with one cylinder was to close off the fuel on the cylinder that
was not to be in operation. To operate as a single cylinder, it
could be run on one cylinder for a while and then alternate and use
the other one. With one cylinder operating at 600 rpm, the engine
would deliver 1? HP. At 1200 rpm and both cylinders in use, it
would develop 6 HP.

Having a closed crankcase, the flywheel is located in the center
of the engine, with a connecting rod bearing set at 180°, one on
each side of the flywheel and no center bearing. On the left side
of the crankshaft is located the fly ball governor, speed
regulator, timing gears and cams to operate the push rods. A most
unique feature–both valves are operated with a single push rod.
This feature is exclusive on the Edwards engine and is really one
of the most ingenious arrangements for valve action ever used.
Separate carburetors and igniters were used, one for each
cylinder.

Another advanced idea was found on this engine. It was the
magneto of the alternating current type, which was comparable to a
modern alternator on cars. Drip feed glass lubricators supplied oil
to the cylinders and the mains, and connecting and enclosed
appurtenances were splash lubricated. The Edwards engines were
built at Springfield, Ohio.

From the Broken Kettle Book service, a fine old catalog has been
received on The New Era Gas and Gasoline Engine, manufactured at
Dayton, Ohio about 1900. A large plant consisting of machine shop,
assembling building, engineering building, warehouse and office
building covered a whole block at the corner of Second and Dale
Avenue.

In this catalog of New Era Iron Works, they claim to have built
the largest single cylinder gasoline engine at that time. It was
125 HP horizontal, closed cylinder, four cycle machine.

These engines were erected on a large cast-iron base which
included the main crankshaft bearing shells set on angle towards
the cylinder, and the long parallel flanges on which the cylinder
was bolted. All of the New Era engines were extremely heavy for
their rated capacity.

Cylinders had a unique construction of a solid head cast on to
enclose the combustion chamber. Water jacket continued the entire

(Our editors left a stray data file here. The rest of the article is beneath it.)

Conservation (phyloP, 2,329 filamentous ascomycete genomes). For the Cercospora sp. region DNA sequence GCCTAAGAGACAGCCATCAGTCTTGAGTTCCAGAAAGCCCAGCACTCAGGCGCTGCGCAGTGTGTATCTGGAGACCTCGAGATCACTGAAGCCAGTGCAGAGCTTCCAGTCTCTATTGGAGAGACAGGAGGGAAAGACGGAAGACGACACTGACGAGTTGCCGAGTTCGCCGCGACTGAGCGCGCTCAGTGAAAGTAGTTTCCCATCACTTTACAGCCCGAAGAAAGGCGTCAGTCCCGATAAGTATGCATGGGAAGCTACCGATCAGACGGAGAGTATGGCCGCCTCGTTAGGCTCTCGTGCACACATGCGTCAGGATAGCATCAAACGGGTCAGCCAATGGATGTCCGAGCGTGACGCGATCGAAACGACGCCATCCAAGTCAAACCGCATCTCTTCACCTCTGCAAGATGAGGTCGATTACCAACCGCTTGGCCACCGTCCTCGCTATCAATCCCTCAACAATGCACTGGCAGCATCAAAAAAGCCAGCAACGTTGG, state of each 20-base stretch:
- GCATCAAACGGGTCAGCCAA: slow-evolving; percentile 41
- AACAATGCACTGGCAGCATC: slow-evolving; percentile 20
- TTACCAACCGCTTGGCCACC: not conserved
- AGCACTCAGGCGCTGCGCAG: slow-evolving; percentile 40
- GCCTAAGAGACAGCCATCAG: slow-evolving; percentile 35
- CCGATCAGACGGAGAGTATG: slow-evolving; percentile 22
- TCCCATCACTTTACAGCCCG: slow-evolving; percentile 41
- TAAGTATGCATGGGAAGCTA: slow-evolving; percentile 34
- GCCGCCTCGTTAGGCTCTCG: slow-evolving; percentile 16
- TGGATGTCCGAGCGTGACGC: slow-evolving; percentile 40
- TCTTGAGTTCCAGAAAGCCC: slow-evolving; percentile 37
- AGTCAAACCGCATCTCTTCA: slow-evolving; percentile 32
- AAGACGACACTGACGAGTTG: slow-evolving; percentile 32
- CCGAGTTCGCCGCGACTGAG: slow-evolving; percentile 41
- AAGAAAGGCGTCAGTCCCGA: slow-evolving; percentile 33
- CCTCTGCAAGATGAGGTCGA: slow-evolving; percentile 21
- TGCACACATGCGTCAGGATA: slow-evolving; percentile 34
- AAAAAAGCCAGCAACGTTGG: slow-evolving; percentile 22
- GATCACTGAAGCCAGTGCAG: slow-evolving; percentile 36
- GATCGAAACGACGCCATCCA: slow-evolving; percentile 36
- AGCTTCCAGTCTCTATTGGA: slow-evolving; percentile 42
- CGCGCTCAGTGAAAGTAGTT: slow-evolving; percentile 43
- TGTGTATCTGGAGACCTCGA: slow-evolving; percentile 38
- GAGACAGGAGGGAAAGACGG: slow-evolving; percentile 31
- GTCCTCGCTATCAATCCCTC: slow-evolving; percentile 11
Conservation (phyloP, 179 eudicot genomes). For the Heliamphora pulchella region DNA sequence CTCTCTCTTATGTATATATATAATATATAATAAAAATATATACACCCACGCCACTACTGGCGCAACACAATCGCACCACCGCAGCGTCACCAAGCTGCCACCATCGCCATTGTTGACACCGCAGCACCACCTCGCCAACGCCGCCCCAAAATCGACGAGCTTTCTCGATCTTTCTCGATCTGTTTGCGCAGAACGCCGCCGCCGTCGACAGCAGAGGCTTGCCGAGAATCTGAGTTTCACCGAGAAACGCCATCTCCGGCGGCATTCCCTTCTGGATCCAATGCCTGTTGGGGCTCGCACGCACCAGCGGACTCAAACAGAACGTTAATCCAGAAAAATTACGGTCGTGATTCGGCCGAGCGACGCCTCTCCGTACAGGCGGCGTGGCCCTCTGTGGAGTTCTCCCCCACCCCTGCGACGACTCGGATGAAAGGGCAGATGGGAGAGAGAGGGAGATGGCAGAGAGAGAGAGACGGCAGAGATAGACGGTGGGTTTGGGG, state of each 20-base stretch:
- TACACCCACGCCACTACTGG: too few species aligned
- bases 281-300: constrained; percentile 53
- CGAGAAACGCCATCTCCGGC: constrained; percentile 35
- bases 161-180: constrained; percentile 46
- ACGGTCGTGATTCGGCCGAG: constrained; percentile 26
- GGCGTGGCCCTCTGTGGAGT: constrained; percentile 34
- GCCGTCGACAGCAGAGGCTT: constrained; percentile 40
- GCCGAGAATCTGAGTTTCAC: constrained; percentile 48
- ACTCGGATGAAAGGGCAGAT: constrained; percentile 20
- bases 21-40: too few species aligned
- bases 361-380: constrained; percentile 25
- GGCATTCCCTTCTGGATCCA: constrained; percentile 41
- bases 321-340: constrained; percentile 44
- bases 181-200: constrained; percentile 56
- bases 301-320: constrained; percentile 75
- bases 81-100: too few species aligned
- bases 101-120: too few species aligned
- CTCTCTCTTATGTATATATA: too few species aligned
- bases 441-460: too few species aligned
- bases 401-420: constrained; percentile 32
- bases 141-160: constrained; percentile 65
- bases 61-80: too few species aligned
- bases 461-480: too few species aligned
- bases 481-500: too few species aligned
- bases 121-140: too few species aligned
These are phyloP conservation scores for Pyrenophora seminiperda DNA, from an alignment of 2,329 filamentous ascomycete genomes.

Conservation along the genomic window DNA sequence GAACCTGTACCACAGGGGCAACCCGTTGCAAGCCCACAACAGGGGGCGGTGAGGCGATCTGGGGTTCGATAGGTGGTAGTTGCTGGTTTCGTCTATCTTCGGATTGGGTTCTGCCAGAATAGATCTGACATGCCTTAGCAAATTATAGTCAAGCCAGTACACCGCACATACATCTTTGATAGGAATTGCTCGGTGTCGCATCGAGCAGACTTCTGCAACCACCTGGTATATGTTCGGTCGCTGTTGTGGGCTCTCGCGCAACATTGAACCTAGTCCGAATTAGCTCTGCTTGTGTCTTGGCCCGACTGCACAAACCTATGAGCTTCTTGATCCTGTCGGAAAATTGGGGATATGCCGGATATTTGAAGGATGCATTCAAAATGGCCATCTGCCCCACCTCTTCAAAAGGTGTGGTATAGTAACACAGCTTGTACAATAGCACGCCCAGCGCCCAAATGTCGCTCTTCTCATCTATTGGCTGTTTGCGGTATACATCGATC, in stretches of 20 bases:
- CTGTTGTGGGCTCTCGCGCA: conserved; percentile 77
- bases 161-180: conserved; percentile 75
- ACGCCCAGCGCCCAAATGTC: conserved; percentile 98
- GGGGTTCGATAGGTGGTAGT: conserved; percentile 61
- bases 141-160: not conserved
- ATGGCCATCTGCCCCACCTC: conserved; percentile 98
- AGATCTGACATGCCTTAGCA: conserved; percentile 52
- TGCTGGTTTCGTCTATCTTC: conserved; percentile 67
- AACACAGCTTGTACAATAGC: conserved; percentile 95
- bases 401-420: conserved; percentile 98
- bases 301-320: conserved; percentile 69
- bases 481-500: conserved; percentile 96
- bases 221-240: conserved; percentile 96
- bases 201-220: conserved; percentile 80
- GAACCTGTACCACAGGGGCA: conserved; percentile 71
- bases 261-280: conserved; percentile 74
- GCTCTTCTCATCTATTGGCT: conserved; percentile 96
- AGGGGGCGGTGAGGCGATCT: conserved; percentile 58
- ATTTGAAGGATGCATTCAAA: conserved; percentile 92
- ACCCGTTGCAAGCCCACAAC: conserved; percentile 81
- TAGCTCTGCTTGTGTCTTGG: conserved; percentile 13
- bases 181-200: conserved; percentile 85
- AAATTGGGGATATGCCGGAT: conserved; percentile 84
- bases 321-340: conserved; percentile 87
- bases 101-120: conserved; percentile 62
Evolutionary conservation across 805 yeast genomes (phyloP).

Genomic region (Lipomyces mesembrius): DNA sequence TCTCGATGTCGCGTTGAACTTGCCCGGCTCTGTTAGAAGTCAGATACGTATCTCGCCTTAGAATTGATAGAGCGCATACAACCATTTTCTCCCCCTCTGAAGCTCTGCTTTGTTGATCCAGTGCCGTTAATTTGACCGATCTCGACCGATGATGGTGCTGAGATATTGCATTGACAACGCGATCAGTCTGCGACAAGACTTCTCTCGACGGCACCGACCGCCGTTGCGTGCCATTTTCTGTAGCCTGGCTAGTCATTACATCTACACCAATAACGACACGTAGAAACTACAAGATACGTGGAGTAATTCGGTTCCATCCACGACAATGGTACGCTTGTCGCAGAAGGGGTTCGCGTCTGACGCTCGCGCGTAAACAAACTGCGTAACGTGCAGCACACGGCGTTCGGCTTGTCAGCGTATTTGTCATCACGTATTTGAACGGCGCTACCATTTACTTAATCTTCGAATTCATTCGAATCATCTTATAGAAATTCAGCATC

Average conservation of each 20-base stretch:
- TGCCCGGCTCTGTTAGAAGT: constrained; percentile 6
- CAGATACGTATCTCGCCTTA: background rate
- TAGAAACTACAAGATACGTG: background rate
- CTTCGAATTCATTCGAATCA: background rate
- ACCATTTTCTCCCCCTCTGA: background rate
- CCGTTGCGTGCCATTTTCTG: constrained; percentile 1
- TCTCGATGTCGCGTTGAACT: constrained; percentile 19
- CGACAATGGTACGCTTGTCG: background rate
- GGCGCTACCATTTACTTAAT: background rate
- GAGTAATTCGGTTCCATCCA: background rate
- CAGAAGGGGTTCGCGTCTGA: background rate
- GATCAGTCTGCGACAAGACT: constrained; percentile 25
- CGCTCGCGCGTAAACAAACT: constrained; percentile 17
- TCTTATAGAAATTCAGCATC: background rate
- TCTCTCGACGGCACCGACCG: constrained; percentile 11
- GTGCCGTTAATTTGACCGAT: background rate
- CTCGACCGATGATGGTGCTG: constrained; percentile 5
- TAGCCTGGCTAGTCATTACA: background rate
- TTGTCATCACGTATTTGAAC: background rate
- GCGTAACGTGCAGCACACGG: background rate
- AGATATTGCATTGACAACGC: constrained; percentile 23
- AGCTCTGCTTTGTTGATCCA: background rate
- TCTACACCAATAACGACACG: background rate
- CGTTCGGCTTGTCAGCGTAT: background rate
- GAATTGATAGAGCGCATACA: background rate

length of the cylinder and was open at the cylinder head. A second
cylinder head or closing plate was bolted over the cast-on head
with ample water passage to completely jacket the end of the
cylinder, making it look like a cylinder head on a steam
engine.

My Titan and 8-16 I. H. C. That’s Carl Rismiller and Scott
Murphy, with a big smile.

15-30 Model F Rumely owned by Don Calhoun, Beeton, Ontario,
Canada.

Another exclusive feature of the cylinder design was an exhaust
port on the side and at the forward end. This port is uncovered by
the piston when it reaches the outward end of the stroke. The
exhaust pipe from the exhaust valve outlet is connected with the
exhaust port, making it effective in scavaging the cylinder of all
burned gases. The mechanical exhaust valve is opened by a rocker
arm under the cylinder, and is operated from a cam on the side
shaft. The exhaust and intake valves are mounted on both sides of
the cylinder in valve, cages.

Spiral gears on the crankshaft next to the main bearing turn the
side shaft, which in turn operates the fly ball governor, the fuel
pump and the igniter. The igniter is located in the out end of
intake fitting on the side of the cylinder. A horseshoe shaped flat
steel spring bolted to the bottom of the intake valve cage, lays on
a cam to trigger the igniter. The ignition system is a wet cell
battery type and the igniter is a hammer modification.

The fly ball governor is gear driven by a bevel gear on the side
shaft and the fuel pump is driven by a cam. This pump sprays the
gasoline into the air intake chamber of the intake valve cage.

Lubrication is by drip oilers and grease cups, and this catalog
did not show a safety cover over the crankshaft, which is used to
prevent oil being thrown off the connecting rod bearing. Connecting